Social Capital Hedosophia’s Latest SPAC is a Coin Flip Ahead of SoFi Merger

Just after the new year, Social Capital Hedosophia Holdings V (NYSE:IPOE) confirmed it had found a merger partner in SoFi. IPOE stock is a SPAC offering from a particularly prolific group led by investment head Chamath Palihapitiya. 

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One concern here is that fintech SoFi represents a quickly, and shrewdly identified target from a group experienced in the process of special purposed acquisition company transactions. The flip side of that argument is that with so many SPACs coming from the group, it knows how to pick winners. 

IPOE Stock Just the Latest From Prolific Group

A quick visit to Social Capital Hedosophia Holdings’ website provides links to its SPAC projects. The six transactions progress alphabetically in order beginning with IPOA, and culminating with IPOF. 

According to Twitter handle @SPACGuru, that list will expand. Palihapitiya has already shared his ambition “to be our generation’s Berkshire Hathaway (NYSE:BRK.B). It’ll be a Berkshire, a holding company that, instead of holding Gillette and Coca-Cola and McDonald’s, will hold technology businesses.”

Indeed, Palihapitiya earlier revealed that he has reserved ticker symbols ‘IPOA’ to ‘IPOZ’. Further, by his accounting, the 12 SPACs he’s been involved in had average gains of 47% in 2021, and 137% in their lifetimes. It should also be noted that short sellers have called his deals into question and investors in IPOE should take note. Particularly important is the question of how quickly Social Capital Hedosophia Holdings identified SoFi. It took the company 91 days to close a combination with SoFi after announcing the SPAC itself. That is relatively quick. 

While it’s important to note the broader trend within the group, the most pertinent question relates to SoFi’s worthiness as a potential investment target. 

Striving to Create Social Finance Loop

SoFi is a financial services company which is valued at $8.65 billion following the deal to combine under the IPOE ticker. The deal is expected to bring up to $2.4 billion in cash proceeds, $1.2 billion of which is fully committed as a PIPE. PIPE is an acronym for private investment in a public company. Social Capital Hedosophia Holdings is providing $275 million of that, with institutional investors covering the remainder. 

Formally known as Social Finance, SoFi is attempting to become a one-stop shop app for consumer financial services. The company’s business strategy is to create a loop wherein members join in one service. Then trust is built, and the customer joins another of SoFi’s member services. SoFi refers to this as its financial services productivity loop (FSTL).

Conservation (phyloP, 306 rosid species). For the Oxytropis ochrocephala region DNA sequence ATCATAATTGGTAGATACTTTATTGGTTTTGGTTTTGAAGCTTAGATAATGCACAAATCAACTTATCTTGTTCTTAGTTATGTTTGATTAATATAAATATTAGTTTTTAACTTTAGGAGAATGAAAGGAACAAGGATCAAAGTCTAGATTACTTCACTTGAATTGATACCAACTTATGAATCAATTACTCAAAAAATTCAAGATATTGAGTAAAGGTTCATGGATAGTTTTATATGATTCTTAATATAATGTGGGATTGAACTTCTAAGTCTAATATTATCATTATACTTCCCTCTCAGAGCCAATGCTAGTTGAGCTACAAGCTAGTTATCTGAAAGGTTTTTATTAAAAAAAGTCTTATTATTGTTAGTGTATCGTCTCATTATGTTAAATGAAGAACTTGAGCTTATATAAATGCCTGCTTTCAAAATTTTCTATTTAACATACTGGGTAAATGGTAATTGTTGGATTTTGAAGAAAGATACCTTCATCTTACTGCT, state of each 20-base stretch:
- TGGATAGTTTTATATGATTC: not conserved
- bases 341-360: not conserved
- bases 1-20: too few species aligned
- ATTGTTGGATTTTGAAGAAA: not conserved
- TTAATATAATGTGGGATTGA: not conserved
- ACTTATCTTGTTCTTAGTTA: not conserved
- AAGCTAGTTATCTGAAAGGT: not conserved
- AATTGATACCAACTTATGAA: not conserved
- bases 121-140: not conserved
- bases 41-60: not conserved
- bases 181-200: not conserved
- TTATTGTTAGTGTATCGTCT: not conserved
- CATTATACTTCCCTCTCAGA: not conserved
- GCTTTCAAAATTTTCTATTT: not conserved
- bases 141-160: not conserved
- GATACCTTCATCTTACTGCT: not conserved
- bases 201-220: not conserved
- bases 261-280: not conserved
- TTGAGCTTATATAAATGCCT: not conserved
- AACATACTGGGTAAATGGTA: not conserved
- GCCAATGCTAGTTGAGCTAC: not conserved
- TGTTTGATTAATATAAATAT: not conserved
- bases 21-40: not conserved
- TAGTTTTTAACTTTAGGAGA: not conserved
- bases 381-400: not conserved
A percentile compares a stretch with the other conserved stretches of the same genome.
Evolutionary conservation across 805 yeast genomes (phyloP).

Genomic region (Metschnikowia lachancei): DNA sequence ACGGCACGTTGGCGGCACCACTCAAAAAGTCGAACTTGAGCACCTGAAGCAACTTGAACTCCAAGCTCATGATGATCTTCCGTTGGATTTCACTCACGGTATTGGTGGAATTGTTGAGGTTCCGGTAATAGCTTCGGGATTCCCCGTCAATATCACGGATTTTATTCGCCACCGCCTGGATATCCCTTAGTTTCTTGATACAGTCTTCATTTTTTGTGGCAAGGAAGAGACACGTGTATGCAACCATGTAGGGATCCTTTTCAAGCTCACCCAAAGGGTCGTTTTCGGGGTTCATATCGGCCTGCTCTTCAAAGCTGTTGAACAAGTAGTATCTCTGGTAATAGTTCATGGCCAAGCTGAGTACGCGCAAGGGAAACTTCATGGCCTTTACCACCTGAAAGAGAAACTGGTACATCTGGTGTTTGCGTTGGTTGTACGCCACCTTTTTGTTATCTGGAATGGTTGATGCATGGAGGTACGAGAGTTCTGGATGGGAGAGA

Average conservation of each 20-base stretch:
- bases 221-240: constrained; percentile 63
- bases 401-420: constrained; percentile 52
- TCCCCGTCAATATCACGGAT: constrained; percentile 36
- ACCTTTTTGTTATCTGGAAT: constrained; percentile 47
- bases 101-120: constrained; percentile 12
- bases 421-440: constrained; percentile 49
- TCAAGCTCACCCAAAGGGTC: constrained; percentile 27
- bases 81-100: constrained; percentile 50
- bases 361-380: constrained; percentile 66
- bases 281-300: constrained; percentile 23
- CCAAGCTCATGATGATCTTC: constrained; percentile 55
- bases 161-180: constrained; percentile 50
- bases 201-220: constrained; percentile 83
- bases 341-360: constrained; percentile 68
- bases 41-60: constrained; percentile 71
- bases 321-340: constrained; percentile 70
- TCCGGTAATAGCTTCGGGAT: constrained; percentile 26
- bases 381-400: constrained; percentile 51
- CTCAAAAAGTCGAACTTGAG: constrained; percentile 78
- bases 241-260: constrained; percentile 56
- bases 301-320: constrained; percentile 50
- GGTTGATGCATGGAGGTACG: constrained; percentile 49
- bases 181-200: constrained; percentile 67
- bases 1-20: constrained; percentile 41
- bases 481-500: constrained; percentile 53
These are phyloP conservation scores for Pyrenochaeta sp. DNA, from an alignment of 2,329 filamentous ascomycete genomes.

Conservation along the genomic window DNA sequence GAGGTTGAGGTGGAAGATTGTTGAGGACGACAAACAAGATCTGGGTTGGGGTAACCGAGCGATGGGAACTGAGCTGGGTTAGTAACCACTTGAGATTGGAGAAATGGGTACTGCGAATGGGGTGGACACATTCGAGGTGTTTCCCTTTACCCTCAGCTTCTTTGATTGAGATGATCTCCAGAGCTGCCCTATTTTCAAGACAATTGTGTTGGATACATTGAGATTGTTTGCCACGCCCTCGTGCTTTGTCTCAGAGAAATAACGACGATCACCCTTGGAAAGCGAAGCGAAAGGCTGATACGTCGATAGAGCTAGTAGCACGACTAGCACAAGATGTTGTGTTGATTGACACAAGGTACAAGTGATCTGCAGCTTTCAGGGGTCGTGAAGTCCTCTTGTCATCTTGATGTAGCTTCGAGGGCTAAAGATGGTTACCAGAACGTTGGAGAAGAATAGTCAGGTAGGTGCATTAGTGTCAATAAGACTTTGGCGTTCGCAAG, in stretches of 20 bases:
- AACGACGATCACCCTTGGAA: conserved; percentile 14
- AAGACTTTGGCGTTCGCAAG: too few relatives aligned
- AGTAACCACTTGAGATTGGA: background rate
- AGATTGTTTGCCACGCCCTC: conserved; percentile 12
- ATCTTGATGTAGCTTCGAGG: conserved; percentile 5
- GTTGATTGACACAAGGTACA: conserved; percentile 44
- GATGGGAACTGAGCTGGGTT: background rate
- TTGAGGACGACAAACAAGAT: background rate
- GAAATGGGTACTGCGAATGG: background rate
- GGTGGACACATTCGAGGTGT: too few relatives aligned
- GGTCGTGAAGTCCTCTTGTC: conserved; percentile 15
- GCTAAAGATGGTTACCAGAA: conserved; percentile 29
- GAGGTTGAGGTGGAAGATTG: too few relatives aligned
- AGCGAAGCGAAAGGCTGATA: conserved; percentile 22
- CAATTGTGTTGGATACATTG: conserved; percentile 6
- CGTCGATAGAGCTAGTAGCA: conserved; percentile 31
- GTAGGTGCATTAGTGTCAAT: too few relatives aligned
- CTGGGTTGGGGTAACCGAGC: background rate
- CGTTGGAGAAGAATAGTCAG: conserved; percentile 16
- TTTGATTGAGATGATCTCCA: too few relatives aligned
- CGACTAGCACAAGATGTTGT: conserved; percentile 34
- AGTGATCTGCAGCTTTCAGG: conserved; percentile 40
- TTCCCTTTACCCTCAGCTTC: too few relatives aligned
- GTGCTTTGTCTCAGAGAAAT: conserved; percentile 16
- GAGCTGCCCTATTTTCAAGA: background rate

The services therein include invest, personal loans, credit cards, home loans, student loans, and money. Ideally, of course, SoFi will be handling all of these areas for as many customers as possible. The strategy should clearly lower SoFi’s costs if it can truly bring customers onboard and upsell them into subsequent services. At the time the investor presentation was published 24% of product sales came from cross buy. 

Net Income Has Been a Challenge

SoFi has been steadily growing from the 629,000 members it had in Q3 of 2018. Indeed, SoFi membership increased to 1.718 million at the time the investor presentation was published in January. The company anticipates that it will reach 3 million members by the end of this year. 

SoFi comprises three distinct businesses at different stages of growth. A lending business which lacks profitability, its technology platform with a 62% margin, and its lending arm which has a 58% margin.

Taken in aggregate, the three businesses project an EBITDA of $27 million in 2021. That will be the first time it reaches positive territory. The company anticipates that that figure will rise to 1.177 billion by 2025. Yet, on a GAAP net income basis, SoFi isn’t expected to become positive until 2023. 

Takeaway on This Latest SPAC

Clearly an investment in IPOE shares is risky. Given the state of the markets I expect that shares should go sideways, that’s why I think it’s a hold now and I don’t know how it’s going to provide value with profitability quite far away. 

On the date of publication, Alex Sirois did not have (either directly or indirectly) any positions in the securities mentioned in this article.

Alex Sirois is a freelance contributor to InvestorPlace whose personal stock investing style is focused on long-term, buy-and-hold, wealth-building stock picks. Having worked in several industries from e-commerce to translation to education and utilizing his MBA from George Washington University, he brings a diverse set of skills through which he filters his writing.


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